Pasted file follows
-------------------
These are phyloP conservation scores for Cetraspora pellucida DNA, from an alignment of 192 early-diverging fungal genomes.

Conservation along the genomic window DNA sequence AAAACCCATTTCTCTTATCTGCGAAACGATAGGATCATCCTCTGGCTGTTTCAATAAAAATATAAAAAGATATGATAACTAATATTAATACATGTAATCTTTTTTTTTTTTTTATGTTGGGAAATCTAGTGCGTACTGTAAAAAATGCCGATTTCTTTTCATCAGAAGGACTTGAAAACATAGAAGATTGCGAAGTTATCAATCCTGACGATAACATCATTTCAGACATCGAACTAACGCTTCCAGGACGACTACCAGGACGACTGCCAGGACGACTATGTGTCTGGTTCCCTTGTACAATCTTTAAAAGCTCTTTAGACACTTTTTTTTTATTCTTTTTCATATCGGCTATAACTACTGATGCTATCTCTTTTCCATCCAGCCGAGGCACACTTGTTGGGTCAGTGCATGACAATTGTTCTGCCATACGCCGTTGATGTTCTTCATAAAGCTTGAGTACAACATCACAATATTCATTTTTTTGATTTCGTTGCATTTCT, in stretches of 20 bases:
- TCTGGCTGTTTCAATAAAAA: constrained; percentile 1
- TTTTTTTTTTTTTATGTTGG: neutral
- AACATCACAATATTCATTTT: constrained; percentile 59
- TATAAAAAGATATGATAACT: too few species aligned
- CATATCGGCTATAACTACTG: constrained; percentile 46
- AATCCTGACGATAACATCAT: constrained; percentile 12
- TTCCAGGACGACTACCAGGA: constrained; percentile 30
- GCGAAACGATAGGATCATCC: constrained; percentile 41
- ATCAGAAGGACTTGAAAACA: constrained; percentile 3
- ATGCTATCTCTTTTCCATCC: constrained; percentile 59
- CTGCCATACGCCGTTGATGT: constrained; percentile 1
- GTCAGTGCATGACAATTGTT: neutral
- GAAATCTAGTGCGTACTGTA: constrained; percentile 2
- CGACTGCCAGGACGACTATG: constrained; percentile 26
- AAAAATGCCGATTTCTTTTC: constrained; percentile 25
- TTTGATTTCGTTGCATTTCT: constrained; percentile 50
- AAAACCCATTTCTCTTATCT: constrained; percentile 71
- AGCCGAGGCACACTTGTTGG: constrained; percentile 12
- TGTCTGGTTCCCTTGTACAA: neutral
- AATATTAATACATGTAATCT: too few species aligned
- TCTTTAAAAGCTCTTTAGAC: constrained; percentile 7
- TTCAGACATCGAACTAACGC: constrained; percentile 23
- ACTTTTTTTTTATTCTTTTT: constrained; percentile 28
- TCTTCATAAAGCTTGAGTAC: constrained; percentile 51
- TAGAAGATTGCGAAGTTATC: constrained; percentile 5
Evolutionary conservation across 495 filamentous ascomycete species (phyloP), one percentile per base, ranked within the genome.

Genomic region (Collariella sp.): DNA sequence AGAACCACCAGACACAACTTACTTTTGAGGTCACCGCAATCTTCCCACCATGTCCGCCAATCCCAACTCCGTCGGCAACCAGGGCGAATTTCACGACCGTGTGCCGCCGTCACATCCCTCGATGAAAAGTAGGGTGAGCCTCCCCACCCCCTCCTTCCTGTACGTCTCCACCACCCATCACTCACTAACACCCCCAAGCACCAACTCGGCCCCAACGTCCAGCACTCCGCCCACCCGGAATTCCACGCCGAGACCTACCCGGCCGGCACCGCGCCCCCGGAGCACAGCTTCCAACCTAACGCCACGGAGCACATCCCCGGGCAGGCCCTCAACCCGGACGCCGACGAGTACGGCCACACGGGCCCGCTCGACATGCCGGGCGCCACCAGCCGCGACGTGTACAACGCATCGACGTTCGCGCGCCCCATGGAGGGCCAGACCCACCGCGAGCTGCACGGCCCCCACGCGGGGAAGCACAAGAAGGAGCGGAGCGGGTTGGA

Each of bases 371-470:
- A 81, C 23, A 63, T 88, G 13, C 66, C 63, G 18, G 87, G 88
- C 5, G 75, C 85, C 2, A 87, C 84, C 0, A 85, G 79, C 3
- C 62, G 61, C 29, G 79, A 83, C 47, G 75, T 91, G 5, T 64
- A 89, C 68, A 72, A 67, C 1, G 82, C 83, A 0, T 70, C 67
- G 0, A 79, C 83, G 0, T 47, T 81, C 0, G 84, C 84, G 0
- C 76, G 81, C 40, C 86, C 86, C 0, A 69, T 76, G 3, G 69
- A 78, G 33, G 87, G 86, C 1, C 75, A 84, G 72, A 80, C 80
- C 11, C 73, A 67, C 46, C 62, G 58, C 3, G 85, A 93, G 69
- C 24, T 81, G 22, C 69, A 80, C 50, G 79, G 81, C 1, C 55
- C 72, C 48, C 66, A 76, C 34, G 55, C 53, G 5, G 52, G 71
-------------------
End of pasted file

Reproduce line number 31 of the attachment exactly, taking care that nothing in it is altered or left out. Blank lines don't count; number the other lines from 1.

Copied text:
- A 81, C 23, A 63, T 88, G 13, C 66, C 63, G 18, G 87, G 88